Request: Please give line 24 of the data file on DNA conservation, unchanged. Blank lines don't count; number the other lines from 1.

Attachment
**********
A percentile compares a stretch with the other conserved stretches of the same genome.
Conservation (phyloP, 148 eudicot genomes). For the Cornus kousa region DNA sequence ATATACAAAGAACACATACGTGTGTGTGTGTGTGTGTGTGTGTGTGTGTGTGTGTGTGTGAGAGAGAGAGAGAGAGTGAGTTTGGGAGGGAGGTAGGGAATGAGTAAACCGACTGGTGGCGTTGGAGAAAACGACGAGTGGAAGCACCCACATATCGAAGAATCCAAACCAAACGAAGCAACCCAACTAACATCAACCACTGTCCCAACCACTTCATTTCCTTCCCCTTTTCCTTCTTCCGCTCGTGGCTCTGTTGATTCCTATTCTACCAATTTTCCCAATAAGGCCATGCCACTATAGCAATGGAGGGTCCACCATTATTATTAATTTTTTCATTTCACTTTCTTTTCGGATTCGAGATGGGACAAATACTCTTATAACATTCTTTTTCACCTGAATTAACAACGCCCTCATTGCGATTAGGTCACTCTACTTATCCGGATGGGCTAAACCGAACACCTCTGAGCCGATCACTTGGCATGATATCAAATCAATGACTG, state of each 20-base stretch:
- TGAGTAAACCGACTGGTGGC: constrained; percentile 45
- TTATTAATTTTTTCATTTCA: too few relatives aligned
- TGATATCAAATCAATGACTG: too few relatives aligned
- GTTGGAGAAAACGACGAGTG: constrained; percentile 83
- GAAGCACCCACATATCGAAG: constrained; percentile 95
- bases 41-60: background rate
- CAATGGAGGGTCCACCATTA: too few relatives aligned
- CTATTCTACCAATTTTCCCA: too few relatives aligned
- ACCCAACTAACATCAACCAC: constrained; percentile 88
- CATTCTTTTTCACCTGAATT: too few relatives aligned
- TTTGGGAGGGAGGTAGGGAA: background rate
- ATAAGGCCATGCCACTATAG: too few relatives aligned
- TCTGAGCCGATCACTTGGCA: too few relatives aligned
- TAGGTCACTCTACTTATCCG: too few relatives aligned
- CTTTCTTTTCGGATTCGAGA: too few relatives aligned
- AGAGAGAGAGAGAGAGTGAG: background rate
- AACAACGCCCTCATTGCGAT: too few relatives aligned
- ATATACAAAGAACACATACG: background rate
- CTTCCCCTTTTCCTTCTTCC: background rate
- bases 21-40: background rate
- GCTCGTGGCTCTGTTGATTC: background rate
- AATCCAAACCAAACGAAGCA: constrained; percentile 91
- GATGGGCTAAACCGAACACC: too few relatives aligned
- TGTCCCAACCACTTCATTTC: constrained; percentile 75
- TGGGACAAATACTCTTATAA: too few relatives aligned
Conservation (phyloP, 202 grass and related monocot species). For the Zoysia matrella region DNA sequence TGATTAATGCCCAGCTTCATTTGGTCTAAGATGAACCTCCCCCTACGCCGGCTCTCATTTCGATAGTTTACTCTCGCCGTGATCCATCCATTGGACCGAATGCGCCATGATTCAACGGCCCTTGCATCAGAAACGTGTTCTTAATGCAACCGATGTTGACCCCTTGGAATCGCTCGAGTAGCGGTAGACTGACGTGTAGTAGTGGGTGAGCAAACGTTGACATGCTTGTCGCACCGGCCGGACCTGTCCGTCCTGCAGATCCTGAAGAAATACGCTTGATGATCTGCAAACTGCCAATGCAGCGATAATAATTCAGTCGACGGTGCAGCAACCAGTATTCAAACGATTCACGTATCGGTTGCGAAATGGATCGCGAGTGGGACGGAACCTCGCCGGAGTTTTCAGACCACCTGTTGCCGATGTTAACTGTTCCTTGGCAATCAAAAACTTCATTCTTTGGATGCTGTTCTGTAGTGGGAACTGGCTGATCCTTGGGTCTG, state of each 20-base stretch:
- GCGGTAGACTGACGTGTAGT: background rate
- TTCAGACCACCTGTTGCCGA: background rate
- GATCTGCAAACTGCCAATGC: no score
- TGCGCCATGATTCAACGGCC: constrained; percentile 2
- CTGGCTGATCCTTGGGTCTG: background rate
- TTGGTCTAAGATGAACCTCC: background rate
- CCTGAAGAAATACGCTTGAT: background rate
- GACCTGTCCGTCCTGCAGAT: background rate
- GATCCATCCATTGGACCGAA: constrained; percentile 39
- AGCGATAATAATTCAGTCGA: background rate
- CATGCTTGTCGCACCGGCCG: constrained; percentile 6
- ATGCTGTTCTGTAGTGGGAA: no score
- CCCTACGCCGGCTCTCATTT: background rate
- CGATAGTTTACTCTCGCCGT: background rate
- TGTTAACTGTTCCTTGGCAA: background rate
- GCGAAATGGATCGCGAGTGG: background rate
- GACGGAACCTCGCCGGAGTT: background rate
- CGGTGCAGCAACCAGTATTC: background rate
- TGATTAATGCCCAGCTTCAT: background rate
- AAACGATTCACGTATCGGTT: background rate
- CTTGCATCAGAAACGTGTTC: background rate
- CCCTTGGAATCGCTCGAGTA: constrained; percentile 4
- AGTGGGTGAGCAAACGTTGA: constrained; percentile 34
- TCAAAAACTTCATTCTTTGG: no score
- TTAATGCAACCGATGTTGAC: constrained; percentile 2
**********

- AATCCAAACCAAACGAAGCA: constrained; percentile 91